On April 11, 2006, Sedley Alley, a death-sentenced inmate at the Riverbend Maximum Security Institution in Nashville, Davidson County, Tennessee, filed a lawsuit under 42 U.S.C. §1983 against the Tennessee Department of Corrections in the U.S. District Court for the Middle District of Tennessee. Alley complained to the Court that the defendants' lethal injection protocol was unconstitutional, arguing that the executed was not properly anesthetized, allowing him to feel the excrutiating pain caused by the potassium chloride injection. He also argued that the use of the paralytic agent pancuronium bromide was arbitrary and unreasonable because it risked the infliction of torture, causing the executed to suffocate due to the inability to use his lungs. Alley asked the Court to enjoin the defendants from "using, seeking to obtain, ordering, writing a prescription, writing a physician's order, prescribing, dispensing, or in any other manner transferring to Defendant Bell or any other defendants involved in the execution process pancuronium bromide in any form whatsoever." He also asked the Court to declare the defendants' lethal injection protocol unconstitutional.
The day after the complaint was filed, the U.S. District Court for the Middle District of Tennessee (Judge Aleta A. Trauger) transferred the case to the U.S. District Court for the Western District of Tennessee because the plaintiff already had a case pending there. On the same day, the plaintiff asked the Middle District of Tennessee to reconsider the transfer of the case, and the next day, the Court agreed to reconsider the case transfer, noting that the defendants had not opposed the plaintiff's wish to keep the case in the Middle District.
On April 19, 2006, the defendants asked the District Court to dismiss the case, arguing that the plaintiff had not demonstrated any likelihood that his complaint would prevail at trial. On May 2, 2006, the District Court (Judge Trauger) ordered that the defendants' motion to dismiss would be held in abeyance pending the U.S. Supreme Court's decision in Hill v. McDonough (CJ-FL-2). Alley v. Little, 2006 WL 1207611 (M.D.Tenn. May 2, 2006). On May 11, 2006, the District Court stayed Alley's execution pending further orders of the court.
The defendants appealed the District Court's orders holding the motion to dismiss in abeyance and staying the execution. On May 12, 2006, the U.S. Court of Appeals for the Sixth Circuit (Chief Judge Danny Julian Boggs) held that the lethal injection protocol at issue was not cruel and unusual punishment, and that Alley was not entitled to a preliminary injunction staying his execution. The court then vacated the District Court's orders. Alley v. Little, No. 06-5650, 181 Fed.Appx. 509 (6th Cir. 2006). The plaintiff asked the Sixth Circuit to rehear the case en banc, and four days later, the Sixth Circuit denied the petition for rehearing.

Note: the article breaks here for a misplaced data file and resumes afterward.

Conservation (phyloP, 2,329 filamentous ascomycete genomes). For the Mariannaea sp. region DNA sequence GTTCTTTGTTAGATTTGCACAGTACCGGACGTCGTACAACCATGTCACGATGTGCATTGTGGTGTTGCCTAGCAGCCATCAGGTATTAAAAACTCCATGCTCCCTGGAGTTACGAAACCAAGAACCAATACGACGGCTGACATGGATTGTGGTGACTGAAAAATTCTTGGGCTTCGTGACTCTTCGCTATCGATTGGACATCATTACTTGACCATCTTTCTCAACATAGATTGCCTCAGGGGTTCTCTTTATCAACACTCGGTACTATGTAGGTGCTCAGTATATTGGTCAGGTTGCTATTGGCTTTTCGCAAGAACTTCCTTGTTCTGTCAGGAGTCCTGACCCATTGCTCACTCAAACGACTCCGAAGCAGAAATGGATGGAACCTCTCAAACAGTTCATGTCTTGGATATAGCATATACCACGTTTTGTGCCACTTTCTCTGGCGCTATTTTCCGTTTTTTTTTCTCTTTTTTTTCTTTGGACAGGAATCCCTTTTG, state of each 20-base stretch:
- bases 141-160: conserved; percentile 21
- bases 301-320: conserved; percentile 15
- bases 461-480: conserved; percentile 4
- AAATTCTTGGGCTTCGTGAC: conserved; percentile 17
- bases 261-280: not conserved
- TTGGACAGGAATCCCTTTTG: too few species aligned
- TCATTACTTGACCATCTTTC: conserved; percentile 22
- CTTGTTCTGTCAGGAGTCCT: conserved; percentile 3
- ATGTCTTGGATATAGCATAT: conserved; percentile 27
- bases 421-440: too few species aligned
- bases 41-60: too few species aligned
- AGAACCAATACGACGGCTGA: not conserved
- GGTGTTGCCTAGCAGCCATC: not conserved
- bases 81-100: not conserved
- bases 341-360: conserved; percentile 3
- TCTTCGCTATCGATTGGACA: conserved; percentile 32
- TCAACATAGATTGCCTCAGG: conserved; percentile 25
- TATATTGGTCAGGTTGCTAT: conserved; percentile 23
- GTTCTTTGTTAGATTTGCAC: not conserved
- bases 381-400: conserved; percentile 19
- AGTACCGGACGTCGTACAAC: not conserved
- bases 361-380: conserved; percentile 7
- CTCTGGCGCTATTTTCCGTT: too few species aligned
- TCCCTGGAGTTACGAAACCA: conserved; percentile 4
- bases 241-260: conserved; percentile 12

On June 12, 2006, the U.S. Supreme Court issued a slip opinion in Hill v. McDonough in which it held that a prisoner's lethal injection challenge could be brought under 42 U.S.C. § 1983, and did not have to be brought as a habeas claim, so long as the prisoner was only challenging the method of injection instead of challenging lethal injection as a general matter.
Two days after the U.S. Supreme Court's opinion in Hill was issued, the District Court (Judge Trauger) granted the defendants' motion to dismiss the case, noting the Supreme Court's reiteration of a state's "important interest in the timely enforcement of a sentence," and finding that Alley had brought this lawsuit merely to delay his execution, rather than to address a legitimate violation of his rights. Alley v. Little, No. 06-0340, 2006 WL 1697207 (M.D.Tenn. Jun.14, 2006).
Alley appealed the dismissal of his case, and on June 24, 2006, the Sixth Circuit (Judge Boggs) affirmed the District Court's dismissal of the case, finding that Alley's case was extremely unlikely to succeed on the merits, and that he had brought the lawsuit merely to delay his execution. Alley v. Little, 186 Fed.Appx. 604 (6th Cir. 2006). Alley applied to the Sixth Circuit for a rehearing en banc, which was denied three days later. Alley v. Little, 452 F.3d 621 (6th Cir. 2006). Alley then applied to the U.S. Supreme Court for a stay of his execution, and on July 17, 2006, (which was actually after his execution) the U.S. Supreme Court denied his petition.
On June 28, 2006, Sedley Alley was executed by lethal injection. Kristen Sagar - 09/13/2007